Let feedback be feedback : what I’d do with eBay, part 3

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I said, in a recent and rather grumpy piece, that eBay has lost its way, that it doesn’t know what it is any more. I stand by that. It’s not an auction site any more (nor, with fixed price sales increasing quarter on quarter, should it be made to be). In an age dominated by niche and specific branding, saying “we’ve got everything” probably isn’t going to work. But eBay does still have one thing that makes it unique. That thing is feedback.

eBay invented feedback. Pierre Omidyar’s idea for a way to drive out the dishonest from his site was unique at the time, and still remains counter-intuitive for many retailers: if you’ve ever tried to explain to a CEO why, yes, she should let her customers slag off her company on her own website, and no, she shouldn’t delete their comments, you’d know just how counter-intuitive it still is.

eBay feedback has an additional factor that makes it so much more powerful than a standard “product review” on any other ecommerce site: it’s on eBay. The person or company for whom it was left doesn’t get to edit. They don’t get to delete stuff they don’t like. There isn’t even the perception that they might do so. They just have to sit there and take it.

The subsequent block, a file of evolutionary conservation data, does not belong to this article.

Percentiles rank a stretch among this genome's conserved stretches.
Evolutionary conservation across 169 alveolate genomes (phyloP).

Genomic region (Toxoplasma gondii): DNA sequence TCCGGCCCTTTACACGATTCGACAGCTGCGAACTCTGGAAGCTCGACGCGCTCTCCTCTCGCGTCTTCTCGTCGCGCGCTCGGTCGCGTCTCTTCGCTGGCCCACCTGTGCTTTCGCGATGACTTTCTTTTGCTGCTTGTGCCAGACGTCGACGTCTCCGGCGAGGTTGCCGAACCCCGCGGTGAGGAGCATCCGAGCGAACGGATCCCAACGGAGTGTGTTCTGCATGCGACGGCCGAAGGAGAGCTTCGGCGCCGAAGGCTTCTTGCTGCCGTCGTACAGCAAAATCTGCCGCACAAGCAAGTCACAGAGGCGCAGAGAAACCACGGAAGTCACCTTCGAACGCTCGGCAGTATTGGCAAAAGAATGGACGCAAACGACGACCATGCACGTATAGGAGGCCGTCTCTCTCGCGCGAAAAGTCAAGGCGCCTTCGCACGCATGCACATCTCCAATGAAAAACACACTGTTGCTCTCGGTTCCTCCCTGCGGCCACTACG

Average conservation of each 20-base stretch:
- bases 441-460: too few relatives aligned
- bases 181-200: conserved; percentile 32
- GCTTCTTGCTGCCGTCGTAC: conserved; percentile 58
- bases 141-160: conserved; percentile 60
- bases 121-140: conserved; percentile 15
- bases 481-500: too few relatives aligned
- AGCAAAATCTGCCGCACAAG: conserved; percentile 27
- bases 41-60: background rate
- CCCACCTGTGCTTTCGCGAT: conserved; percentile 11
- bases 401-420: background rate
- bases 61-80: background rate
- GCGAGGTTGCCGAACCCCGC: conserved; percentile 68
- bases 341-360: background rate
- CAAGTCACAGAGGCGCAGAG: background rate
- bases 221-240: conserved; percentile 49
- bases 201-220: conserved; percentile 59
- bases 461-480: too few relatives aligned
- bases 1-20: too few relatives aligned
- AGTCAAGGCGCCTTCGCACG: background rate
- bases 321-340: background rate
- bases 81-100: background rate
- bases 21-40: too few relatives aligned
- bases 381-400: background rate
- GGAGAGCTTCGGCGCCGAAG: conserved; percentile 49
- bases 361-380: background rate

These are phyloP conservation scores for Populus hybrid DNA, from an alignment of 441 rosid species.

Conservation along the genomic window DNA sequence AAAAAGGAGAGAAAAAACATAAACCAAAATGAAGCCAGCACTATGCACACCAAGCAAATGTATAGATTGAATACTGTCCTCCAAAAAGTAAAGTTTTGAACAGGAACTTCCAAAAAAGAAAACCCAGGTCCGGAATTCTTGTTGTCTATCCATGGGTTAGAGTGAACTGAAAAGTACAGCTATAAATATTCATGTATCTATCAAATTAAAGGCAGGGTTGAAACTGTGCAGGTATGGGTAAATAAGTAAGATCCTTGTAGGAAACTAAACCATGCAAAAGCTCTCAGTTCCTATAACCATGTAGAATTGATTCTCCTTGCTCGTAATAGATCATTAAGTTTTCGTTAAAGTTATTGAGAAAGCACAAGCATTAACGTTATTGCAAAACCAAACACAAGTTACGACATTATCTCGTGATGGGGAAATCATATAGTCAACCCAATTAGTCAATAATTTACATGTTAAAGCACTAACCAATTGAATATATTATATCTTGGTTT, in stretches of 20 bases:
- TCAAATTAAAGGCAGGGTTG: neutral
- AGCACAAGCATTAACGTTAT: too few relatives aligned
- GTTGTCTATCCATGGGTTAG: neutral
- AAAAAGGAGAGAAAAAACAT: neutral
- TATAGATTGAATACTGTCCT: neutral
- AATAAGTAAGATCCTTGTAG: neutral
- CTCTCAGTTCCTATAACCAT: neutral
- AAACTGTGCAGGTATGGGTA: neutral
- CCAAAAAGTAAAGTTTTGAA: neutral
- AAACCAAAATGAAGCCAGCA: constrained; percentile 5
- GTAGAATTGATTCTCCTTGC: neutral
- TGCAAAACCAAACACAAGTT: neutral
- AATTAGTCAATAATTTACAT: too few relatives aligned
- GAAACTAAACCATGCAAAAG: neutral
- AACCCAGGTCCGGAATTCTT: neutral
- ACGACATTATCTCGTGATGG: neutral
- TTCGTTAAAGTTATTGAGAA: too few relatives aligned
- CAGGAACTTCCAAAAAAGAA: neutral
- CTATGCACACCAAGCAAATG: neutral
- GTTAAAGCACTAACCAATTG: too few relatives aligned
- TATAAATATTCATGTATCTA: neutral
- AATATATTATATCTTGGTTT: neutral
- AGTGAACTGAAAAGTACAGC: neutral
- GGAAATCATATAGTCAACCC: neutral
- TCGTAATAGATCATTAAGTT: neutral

How powerful does that make a buyer? We forget this, when we’ve been trading on the site for a while, but stop and think about it for a minute. There’s nowhere to hide. If you got bad service or shoddy goods, you can tell the world – and it’s right there where the merchant’s still trying to trade. Isn’t that going to ensure that they get it right for you, or if they don’t get it right, they at least put it right?

And by and large, it works. Where else do you have 99%, 99.9% customer satisfaction rates, not as the exception, but as the norm? eBay should be proud of this. They should be shouting it from the rooftops. But they’re not.

eBay has done almost everything it could have over the last few years to undermine the feedback system. Once the possibility of a seller negging a buyer had been removed, buyers were protected from bullying to influence the feedback they left, and were free to leave honest feedback. That should have been the full extent and the end of the system changes.

Buyers currently score sellers five times – for one transaction, is it worth the trouble? It looks more like a census form than a feedback form. Increasingly, buyers say they can’t be bothered. The happy buyer doesn’t click the boxes – and because they think they have to click them all, they don’t click any. Only the unhappy bother with feedback. That’s sad.